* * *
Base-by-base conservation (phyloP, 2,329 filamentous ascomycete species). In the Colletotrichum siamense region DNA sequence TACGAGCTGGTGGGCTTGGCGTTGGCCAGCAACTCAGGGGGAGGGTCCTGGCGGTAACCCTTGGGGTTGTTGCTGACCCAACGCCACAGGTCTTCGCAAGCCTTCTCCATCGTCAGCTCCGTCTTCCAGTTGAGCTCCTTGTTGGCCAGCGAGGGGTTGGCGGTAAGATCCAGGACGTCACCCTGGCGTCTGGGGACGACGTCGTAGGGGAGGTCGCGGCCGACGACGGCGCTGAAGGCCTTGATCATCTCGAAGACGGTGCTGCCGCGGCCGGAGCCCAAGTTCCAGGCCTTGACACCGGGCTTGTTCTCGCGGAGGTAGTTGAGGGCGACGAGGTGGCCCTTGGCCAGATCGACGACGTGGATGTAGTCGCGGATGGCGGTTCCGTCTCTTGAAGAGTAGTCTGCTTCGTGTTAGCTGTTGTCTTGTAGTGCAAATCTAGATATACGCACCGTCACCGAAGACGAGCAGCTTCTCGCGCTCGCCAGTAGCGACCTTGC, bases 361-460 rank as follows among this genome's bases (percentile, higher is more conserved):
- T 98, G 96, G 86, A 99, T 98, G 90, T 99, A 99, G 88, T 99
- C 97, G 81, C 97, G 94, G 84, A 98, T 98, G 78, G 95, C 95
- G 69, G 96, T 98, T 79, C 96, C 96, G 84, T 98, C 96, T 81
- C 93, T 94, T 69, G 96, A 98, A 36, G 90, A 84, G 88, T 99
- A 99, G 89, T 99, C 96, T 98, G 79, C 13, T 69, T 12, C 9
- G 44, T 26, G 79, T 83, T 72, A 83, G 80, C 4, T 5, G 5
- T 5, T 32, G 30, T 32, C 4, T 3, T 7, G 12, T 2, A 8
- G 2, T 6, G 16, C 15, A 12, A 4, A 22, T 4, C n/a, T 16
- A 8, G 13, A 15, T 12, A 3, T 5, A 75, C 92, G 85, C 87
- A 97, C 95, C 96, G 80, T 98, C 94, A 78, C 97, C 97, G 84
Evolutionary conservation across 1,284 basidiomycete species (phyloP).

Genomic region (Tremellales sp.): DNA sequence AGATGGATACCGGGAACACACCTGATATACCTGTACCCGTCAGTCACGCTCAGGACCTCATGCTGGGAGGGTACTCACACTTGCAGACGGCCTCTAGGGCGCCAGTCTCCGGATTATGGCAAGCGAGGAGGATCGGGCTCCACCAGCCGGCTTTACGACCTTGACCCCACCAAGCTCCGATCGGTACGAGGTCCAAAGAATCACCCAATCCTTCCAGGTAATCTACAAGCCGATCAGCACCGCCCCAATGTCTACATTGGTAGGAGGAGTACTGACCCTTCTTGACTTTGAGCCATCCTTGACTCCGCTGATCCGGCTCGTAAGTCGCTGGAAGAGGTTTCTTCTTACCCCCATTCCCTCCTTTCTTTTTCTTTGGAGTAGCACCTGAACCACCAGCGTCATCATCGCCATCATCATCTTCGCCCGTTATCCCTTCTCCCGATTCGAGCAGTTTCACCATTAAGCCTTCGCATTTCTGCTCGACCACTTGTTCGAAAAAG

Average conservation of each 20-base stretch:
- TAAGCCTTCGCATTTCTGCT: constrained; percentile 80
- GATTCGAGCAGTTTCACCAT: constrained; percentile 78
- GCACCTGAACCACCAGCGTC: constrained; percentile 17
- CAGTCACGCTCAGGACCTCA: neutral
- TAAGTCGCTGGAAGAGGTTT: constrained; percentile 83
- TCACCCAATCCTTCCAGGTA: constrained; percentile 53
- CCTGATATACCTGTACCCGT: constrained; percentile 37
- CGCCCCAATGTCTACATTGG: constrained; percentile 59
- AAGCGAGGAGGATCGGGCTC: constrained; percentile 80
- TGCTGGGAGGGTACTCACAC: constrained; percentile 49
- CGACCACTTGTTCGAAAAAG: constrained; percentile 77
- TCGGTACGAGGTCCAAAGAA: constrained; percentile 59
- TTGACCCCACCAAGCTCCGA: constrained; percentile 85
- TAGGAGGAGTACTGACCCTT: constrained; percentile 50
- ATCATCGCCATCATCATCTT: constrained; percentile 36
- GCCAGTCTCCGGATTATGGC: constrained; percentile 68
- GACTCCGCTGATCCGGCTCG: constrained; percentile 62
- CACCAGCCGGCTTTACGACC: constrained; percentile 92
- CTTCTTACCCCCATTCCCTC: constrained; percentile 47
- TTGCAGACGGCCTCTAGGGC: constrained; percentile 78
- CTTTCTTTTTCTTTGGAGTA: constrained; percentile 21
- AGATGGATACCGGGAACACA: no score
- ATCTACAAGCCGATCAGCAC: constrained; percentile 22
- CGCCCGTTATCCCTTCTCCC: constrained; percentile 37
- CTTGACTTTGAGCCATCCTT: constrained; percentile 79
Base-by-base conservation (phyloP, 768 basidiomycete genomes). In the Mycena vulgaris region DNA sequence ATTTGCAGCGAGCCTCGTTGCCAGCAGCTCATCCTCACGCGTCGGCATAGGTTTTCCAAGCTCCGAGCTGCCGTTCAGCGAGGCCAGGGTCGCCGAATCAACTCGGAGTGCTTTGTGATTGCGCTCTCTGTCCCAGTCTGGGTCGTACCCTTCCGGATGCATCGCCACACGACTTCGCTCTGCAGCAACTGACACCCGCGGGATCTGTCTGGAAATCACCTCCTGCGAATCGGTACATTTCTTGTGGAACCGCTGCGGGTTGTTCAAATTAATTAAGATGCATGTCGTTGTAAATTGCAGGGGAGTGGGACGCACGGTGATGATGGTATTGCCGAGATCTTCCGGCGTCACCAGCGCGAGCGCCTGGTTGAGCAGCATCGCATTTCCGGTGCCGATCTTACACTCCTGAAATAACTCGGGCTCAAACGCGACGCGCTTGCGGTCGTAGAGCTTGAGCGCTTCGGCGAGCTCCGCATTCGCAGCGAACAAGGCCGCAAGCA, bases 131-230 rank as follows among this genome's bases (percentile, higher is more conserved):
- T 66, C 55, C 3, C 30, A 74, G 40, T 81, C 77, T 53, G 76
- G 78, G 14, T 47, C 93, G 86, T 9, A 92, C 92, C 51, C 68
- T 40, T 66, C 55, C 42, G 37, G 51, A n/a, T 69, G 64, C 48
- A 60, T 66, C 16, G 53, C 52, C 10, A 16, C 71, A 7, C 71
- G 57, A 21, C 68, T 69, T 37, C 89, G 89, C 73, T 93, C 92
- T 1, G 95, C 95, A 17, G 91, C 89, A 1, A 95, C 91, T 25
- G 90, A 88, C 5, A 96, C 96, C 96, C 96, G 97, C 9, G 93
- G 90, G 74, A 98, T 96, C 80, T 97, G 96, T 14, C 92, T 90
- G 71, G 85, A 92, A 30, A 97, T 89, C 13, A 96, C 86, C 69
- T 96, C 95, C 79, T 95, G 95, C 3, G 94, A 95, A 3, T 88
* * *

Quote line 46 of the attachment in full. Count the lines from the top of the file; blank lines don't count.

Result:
- T 1, G 95, C 95, A 17, G 91, C 89, A 1, A 95, C 91, T 25